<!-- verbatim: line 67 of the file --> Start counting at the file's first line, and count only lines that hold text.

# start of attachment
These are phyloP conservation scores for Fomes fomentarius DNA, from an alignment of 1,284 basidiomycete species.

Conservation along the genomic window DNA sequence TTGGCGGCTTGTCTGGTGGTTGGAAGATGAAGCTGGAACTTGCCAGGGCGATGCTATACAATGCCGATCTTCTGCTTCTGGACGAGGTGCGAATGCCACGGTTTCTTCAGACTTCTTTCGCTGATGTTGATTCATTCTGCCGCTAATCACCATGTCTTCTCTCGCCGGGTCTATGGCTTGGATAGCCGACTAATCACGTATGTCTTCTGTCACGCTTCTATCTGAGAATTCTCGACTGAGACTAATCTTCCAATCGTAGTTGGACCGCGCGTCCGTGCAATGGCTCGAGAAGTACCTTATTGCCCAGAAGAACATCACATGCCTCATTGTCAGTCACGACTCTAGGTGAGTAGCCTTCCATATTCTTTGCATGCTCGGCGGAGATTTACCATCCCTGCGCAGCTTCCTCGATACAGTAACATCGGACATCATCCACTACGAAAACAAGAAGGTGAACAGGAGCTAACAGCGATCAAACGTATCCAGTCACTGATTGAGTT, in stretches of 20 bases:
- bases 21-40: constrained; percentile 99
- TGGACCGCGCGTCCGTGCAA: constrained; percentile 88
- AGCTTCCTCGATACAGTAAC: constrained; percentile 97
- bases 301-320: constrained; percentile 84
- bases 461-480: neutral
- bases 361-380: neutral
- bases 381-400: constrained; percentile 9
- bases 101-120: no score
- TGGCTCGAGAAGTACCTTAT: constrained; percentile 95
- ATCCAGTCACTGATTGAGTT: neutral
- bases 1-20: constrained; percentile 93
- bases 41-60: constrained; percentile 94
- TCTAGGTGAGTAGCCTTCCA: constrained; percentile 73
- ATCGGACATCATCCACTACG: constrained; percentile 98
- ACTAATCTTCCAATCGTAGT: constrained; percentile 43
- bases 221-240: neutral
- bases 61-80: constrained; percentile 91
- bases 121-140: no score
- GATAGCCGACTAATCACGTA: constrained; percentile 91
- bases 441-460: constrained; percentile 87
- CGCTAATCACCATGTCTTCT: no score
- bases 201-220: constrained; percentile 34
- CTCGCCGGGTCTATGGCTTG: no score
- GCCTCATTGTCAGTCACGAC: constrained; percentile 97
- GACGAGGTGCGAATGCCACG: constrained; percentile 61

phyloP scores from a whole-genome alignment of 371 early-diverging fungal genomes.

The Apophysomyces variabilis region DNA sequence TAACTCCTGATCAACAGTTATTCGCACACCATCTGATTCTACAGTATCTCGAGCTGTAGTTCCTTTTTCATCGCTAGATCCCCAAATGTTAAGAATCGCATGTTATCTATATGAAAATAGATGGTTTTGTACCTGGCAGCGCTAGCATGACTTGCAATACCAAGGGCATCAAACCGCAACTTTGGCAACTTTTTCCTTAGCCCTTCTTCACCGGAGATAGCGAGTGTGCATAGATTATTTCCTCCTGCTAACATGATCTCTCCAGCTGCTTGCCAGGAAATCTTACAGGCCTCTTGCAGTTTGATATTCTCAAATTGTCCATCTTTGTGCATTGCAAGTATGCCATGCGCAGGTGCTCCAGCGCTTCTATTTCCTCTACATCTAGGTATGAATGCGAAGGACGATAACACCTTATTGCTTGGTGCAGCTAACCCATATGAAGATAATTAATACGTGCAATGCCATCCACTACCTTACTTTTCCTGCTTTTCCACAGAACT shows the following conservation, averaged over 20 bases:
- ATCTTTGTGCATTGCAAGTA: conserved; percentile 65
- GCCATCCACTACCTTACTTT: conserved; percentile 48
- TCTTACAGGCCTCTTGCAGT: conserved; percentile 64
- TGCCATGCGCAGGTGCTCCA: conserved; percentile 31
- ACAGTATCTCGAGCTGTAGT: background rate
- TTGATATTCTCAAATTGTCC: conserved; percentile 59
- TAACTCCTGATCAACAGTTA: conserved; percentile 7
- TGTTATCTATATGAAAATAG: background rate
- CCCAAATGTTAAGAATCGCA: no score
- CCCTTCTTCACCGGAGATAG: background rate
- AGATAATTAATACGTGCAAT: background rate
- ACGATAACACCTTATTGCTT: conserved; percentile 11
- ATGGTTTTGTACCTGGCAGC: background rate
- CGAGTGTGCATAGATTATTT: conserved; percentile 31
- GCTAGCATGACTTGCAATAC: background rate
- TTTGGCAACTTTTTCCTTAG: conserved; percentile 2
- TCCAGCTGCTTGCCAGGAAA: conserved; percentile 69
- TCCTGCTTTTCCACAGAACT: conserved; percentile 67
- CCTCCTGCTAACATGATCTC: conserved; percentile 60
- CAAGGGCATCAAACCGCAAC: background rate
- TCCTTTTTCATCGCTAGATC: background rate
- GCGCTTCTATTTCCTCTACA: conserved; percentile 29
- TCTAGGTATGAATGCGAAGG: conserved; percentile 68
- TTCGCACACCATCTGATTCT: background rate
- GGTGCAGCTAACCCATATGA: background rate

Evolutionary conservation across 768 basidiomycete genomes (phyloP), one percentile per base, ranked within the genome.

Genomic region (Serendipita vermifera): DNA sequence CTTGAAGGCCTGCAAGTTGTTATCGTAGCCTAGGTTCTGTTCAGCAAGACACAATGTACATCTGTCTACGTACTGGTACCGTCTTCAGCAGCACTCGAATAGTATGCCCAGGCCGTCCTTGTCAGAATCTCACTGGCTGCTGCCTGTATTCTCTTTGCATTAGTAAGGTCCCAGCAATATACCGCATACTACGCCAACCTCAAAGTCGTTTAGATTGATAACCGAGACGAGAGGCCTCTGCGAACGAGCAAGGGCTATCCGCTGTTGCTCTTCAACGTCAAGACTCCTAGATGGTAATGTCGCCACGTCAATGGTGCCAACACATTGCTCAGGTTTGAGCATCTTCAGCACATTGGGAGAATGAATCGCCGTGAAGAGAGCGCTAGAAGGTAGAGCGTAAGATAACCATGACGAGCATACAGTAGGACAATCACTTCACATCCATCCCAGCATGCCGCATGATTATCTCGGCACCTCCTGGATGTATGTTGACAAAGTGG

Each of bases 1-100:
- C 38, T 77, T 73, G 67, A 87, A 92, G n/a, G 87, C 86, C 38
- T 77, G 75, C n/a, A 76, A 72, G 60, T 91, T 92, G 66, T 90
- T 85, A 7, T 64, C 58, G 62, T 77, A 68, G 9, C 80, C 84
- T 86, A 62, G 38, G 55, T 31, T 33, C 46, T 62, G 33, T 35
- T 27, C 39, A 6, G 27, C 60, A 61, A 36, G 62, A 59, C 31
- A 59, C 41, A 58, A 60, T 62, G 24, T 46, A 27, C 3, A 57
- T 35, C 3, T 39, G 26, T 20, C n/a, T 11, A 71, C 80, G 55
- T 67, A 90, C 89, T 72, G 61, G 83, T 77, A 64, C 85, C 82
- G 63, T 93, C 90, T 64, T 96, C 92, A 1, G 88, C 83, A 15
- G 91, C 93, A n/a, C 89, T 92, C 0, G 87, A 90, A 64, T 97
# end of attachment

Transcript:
- G 91, C 93, A n/a, C 89, T 92, C 0, G 87, A 90, A 64, T 97